Their grandfathers were veterans of the Civil War. That was a domestic quarrel. They were about to embark on a journey that would take them back to the "old country." It was the "War to end all Wars." That was the noble sentiment applied to World War I. General John J. (Black Jack) Pershing; a native son of their native state – Missouri – was selected by President Woodrow Wilson to command the American Expeditionary Force. As volunteers, they would leave their small Midwestern normal school and follow him.
They were not ordinary men. In an era when fewer than half of our nation's young people advanced beyond the eighth grade, and fewer still graduated from high school, these children of farmers, craftsmen and shop keepers in the sparsely populated rural counties of western Missouri were pursuing a normal school diploma. That was a two-year post high school education that qualified them to teach and administer public schools. Almost uniformly, they were as well qualified academically as students at the private and land grant colleges. They simply lacked the financial resources necessary for enrollment at those schools.
Together they joined what was then called an Ambulance Company. Today we would call them corpsmen and emergency medical technicians. Near the end of 1918, after 18 months of battle, the armistice came, war ended and after serving in the occupational force, by steamship they headed home.
While they were gone to war their school had become a four-year college. It was the summer of 1920. They were what we would today call non-traditional students. Emmett Ellis, their leader, was 29. These were not starry-eyed children. They were veterans who had met death face to face. Even so, they did not stare death down, for that is impossible. Rather, they fully realized the essence of a life worth living, a life that manifests itself in caring, one for the other.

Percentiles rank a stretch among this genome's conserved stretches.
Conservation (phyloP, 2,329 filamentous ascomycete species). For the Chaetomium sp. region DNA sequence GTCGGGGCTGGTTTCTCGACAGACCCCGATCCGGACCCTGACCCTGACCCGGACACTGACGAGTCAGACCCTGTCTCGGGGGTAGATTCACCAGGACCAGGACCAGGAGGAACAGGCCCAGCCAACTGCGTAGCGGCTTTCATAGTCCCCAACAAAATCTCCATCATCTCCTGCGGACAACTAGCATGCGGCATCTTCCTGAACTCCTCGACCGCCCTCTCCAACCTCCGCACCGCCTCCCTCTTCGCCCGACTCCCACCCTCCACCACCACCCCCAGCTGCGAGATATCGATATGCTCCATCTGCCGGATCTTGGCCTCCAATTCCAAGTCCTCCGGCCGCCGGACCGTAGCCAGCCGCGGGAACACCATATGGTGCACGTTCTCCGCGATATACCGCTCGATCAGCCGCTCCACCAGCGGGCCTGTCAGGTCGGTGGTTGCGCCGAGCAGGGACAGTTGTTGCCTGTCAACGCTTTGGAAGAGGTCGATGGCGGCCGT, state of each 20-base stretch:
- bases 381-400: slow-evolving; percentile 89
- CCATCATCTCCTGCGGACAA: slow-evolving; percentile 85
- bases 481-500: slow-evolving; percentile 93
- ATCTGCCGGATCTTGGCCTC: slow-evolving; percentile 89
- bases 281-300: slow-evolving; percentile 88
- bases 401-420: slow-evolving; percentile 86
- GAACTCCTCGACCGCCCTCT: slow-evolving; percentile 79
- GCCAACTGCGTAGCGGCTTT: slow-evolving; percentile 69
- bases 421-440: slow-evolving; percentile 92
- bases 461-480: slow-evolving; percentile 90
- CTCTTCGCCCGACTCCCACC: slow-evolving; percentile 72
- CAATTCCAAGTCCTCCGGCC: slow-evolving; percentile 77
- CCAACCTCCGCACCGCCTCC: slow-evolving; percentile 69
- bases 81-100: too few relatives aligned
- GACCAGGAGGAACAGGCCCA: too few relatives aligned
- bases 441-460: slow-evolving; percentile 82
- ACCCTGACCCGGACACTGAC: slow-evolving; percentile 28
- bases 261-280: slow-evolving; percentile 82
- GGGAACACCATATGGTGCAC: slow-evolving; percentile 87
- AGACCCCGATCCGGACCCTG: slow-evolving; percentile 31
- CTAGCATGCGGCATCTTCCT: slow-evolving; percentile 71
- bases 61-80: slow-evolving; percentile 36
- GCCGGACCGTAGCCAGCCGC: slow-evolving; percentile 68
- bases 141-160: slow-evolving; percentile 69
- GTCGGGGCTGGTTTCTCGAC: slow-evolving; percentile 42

They were determined to make the bonds of brotherhood expressed in the trenches of WWI manifest in the bonds of brotherhood expressed in the enlightenment of a liberal arts education. They were, these founders of Sigma Tau Gamma, hopeful people.
Thus, Sigma Tau Gamma began, on a warm summer day in a rooming house at 101 Ming Street, just blocks from a humble school dedicated as they were to the pursuit of the American dream.
Nothing has changed. Sigma Tau Gamma still values brotherhood, a liberal arts education, the pursuit of knowledge and the pursuit of the American dream for every member. And, we believe that those values apply to everyone. Sigma Tau Gamma does not discriminate. It was the first multi-racial fraternity.
You will find in Sigma Tau Gamma the values and traditions about which you can be proud.